News & Insights
You’ve decided to sell your business and are close to an agreement with a buyer as to the value of the company. In a perfect world, the buyer would be ready to pay for your business exclusively in cash. However, such cash only deals are rare. Instead, buyers and sellers often have to agree that a portion of the purchase price will be paid after closing in order to finalize the deal. Two options for bridging the cash gap are seller financing and an earnout.
Seller Financing – Risks and Rewards
With seller financing, the seller agrees to accept the buyer’s promise to make future payments to cover a portion of the purchase price. Much like a mortgage or a car loan, seller financing provides the seller with predictability because the number, frequency and amount of the payments will be defined in advance by an agreement between the buyer and seller. On the other hand, seller financing limits the seller’s upside because the buyer will only be obligated to pay the agreed upon amounts. In other words, if the business does very well financially under new ownership, the seller will not benefit from a corresponding increase in the purchase price.
A seller that finances a portion of the purchase price faces the risk that the buyer will default on its obligations to make future payments. To protect against such risk, the seller can require that the buyer’s payment obligations be secured with a lien on the buyer’s assets or a personal guaranty from the buyer or buyer’s management. However, if the buyer also utilizes outside bank financing (which is very often the case), the seller’s security interest in the buyer’s assets will likely be subordinate to that of the primary lender.
Earnout – Risks and Rewards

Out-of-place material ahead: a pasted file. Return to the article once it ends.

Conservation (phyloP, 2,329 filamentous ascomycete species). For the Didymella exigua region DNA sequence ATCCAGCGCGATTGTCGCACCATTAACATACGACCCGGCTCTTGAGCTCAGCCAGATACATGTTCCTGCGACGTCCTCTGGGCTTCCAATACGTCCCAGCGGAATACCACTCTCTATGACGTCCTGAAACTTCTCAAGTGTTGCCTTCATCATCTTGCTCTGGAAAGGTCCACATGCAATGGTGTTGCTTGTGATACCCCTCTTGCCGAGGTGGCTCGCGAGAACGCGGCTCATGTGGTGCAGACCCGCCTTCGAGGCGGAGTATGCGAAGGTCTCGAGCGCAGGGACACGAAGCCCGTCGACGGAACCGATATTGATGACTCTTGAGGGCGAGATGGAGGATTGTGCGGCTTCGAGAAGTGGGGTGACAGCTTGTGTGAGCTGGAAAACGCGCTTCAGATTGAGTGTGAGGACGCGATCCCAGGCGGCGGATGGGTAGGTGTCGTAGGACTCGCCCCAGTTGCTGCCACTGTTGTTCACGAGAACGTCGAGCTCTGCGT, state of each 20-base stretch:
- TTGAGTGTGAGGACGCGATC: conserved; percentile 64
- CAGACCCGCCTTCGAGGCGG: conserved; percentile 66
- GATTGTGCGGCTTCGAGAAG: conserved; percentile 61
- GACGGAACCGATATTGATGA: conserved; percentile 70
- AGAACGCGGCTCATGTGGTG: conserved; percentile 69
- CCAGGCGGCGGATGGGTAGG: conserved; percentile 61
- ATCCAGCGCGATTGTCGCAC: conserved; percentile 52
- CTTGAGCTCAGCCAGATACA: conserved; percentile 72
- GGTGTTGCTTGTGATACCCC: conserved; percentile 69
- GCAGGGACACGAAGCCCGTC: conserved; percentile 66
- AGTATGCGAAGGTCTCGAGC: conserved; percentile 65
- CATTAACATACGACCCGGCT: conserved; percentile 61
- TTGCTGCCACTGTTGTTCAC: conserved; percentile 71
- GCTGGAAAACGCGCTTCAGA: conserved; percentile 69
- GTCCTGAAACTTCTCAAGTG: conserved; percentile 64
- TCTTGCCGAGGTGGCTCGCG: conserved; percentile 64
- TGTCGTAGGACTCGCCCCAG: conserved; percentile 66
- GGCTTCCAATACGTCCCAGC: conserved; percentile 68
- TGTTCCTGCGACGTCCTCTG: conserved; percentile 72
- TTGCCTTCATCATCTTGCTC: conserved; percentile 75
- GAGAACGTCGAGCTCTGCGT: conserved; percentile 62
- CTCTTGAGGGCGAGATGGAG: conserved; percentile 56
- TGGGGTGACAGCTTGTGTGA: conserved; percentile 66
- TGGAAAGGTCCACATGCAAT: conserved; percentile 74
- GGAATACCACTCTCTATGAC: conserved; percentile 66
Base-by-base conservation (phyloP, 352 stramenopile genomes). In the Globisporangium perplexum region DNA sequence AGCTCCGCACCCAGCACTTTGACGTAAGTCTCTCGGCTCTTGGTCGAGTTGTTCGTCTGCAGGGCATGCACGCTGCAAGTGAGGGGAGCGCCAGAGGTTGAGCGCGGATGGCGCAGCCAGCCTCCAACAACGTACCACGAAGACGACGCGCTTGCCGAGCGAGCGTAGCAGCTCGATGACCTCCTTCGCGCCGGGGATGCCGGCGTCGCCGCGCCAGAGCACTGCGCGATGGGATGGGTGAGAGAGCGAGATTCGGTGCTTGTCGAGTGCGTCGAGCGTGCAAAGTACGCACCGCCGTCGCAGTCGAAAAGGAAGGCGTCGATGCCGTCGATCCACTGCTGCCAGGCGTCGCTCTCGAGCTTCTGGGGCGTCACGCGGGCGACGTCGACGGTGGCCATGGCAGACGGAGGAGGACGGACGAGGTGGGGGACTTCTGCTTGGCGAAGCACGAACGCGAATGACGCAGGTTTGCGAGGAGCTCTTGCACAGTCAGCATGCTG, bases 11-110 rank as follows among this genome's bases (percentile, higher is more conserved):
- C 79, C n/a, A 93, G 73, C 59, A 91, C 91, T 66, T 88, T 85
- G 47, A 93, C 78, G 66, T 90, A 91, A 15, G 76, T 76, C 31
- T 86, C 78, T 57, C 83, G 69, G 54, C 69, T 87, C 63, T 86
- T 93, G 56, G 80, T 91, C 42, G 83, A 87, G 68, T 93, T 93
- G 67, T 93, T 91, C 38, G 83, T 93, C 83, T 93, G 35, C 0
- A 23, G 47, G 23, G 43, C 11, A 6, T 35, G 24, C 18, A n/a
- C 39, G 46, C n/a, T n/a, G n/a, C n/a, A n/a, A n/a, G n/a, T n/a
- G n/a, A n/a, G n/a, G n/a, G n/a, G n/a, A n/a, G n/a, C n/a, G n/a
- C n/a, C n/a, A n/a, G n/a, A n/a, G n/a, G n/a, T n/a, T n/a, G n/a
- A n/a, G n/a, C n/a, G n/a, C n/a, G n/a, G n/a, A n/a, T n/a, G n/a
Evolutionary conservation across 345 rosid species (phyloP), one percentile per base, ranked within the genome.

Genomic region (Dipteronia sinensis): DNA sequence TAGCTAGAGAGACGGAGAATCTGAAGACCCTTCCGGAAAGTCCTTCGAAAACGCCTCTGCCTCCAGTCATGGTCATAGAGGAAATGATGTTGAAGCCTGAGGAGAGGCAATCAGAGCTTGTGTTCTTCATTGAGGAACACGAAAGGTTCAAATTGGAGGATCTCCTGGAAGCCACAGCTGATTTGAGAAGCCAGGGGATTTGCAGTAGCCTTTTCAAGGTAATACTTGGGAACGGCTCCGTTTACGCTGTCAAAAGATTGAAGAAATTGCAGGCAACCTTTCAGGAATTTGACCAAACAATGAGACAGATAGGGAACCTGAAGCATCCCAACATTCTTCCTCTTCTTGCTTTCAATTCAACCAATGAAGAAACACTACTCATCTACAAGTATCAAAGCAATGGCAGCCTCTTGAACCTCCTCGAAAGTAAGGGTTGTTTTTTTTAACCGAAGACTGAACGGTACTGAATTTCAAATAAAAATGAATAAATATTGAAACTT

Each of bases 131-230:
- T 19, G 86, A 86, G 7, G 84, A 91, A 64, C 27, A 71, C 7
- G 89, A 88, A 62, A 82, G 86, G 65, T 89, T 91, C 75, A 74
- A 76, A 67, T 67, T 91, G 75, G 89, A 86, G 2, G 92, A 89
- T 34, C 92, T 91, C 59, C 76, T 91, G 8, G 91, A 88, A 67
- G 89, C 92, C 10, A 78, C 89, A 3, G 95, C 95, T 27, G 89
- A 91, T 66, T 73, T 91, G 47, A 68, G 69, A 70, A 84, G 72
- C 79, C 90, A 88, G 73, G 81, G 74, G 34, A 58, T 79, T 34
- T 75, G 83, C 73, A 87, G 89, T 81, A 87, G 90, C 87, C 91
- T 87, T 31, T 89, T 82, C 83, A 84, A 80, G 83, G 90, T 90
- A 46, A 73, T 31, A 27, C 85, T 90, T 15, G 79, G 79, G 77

With an earnout, the final amount of the purchase price is either wholly or conditionally contingent on the business’s financial performance over a specified period of time following closing. Typically, the buyer will be obligated to pay the seller a percentage of an agreed upon financial metric, such as revenue, EBITDA, or gross profits. The percentage required by the seller is based on predictions about the business’s future financial performance. If the business performs well relative to the agreed upon financial metric, the buyer will be obligated to pay the seller a higher purchase price. If the business performs poorly relative to the agreed upon financial metric, the buyer will be obligated to pay the seller a lower purchase price. As a result, an earnout is less predictable than seller financing.
Further compounding the risks associated with an earnout is the fact that the seller will no longer be running the business. As a result, the seller faces the risk that new management will be incompetent or that new management will attempt to game the metric to force a lower purchase price. The seller can attempt to minimize these risks by carefully selecting the earnout metric and negotiating the terms of how the metric is measured. For example, if the buyer prefers using EBITDA as the earnout metric, the seller should include specific clauses in the agreement to guard against expense manipulation.
Which is Right for the Sale of Your Business?
Seller financing is typically the preferred option where the seller can model future financial performance more accurately because the business has a history of steady income and profits. By agreeing to make specified payments in the future, the buyer is assuming the risk that the business will perform at levels exceeding the level required to repay the seller and to allow the buyer to recoup their investment. By contrast, the seller’s primary concern is the risk that the buyer will be unable to meet its payment obligations.
An earnout allows the buyer and seller to share some of the risk of the business’s post-closing financial performance where future income and profits are difficult to predict. With a high growth business, an earnout can help a seller maximize the overall purchase price. However, the opportunity to be paid additional amounts based on the business’s financial performance comes with the corresponding risk that the business will underperform, leaving the seller stuck with the lower purchase price.
If you have questions about selling your business, please contact Vaughn Ramsey at firstname.lastname@example.org (336) 271-5234; Natalie Folmar at email@example.com (336) 271-5220; Jesse Anderson at firstname.lastname@example.org (336) 271-5208; or Spencer Krantz at email@example.com or (336) 271-5221.
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